Vermont Police Release Surveillance Tape in Case of Missing 12-Year-Old Girl, FBI Joins Search

As the FBI joined the search for a missing 12-year-old Vermont girl, state police on Friday released a surveillance video believed to show footage of one of the last glimses of Brooke Bennett before her disappearance.

State troopers had previously refrained from publicizing the footage from a security camera inside the Cumberland Farms store, where Brooke said she was meeting a female friend.

The tape shows the girl and her uncle walk into the shop, go to the register to buy something and then leave, each going in separate directions, with Brooke apparently walking away by herself.

She was seen about 45 minutes later inside the Randolph Village Laundromat, police said.

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Baker wouldn't say whether she was alone at that point, nor would he say whether police suspect foul play.

Also Friday, a team of police divers searched Sunset Lake and a popular teen hangout known as the Floating Bridge, near where a relative of Brooke's discovered some of her clothes a day earlier.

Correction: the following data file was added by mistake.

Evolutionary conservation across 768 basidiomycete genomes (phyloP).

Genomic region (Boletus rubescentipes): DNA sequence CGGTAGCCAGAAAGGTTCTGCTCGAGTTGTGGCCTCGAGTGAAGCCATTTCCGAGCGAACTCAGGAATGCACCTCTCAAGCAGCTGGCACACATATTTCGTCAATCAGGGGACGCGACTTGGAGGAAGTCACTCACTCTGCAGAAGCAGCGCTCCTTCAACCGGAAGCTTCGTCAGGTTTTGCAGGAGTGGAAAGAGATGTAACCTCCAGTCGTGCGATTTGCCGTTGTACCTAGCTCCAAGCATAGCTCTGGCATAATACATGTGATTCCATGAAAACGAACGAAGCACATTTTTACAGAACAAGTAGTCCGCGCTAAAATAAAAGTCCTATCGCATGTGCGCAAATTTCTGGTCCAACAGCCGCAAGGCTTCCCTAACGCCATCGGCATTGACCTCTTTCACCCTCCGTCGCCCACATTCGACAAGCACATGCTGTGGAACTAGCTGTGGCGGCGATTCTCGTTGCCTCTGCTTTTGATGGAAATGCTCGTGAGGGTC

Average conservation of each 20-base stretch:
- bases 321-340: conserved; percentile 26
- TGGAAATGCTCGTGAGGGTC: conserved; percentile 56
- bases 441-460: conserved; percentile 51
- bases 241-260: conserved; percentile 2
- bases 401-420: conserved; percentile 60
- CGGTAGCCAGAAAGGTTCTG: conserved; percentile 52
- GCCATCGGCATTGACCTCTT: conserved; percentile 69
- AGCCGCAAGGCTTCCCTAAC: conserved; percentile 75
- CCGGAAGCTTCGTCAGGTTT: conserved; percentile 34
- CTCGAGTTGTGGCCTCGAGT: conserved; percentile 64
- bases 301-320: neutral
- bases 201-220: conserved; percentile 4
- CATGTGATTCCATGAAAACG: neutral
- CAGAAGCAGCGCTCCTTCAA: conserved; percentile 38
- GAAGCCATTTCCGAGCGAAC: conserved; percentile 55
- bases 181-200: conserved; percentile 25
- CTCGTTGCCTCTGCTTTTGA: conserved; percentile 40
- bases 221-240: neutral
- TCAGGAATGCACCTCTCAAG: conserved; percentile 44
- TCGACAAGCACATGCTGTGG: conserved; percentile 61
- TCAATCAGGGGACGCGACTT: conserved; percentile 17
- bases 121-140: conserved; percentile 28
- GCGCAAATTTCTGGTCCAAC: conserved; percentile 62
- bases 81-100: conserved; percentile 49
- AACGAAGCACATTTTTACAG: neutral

Police haven't identified any suspects in the child's disappearance, which prompted Vermont's first-ever Amber Alert.

Col. James Baker, director of Vermont State Police, said Friday that investigators aren't ruling out the possibility that Brooke may now be out of state.

Vermont state troopers told reporters that there had been sightings of Brooke and numerous phone tips had come in. They urged anyone who might have seen the girl to call state police.

Investigators from the Vermont State Police, FBI and other agencies were trying to track Brooke's movements after she was dropped off by her uncle and cousin.

The FBI, which had assigned two agents to the case Thursday, plans to send a five-person team made up of agents who specialize in child abduction cases, police said.

A major focus of the investigation was centered on her online activities.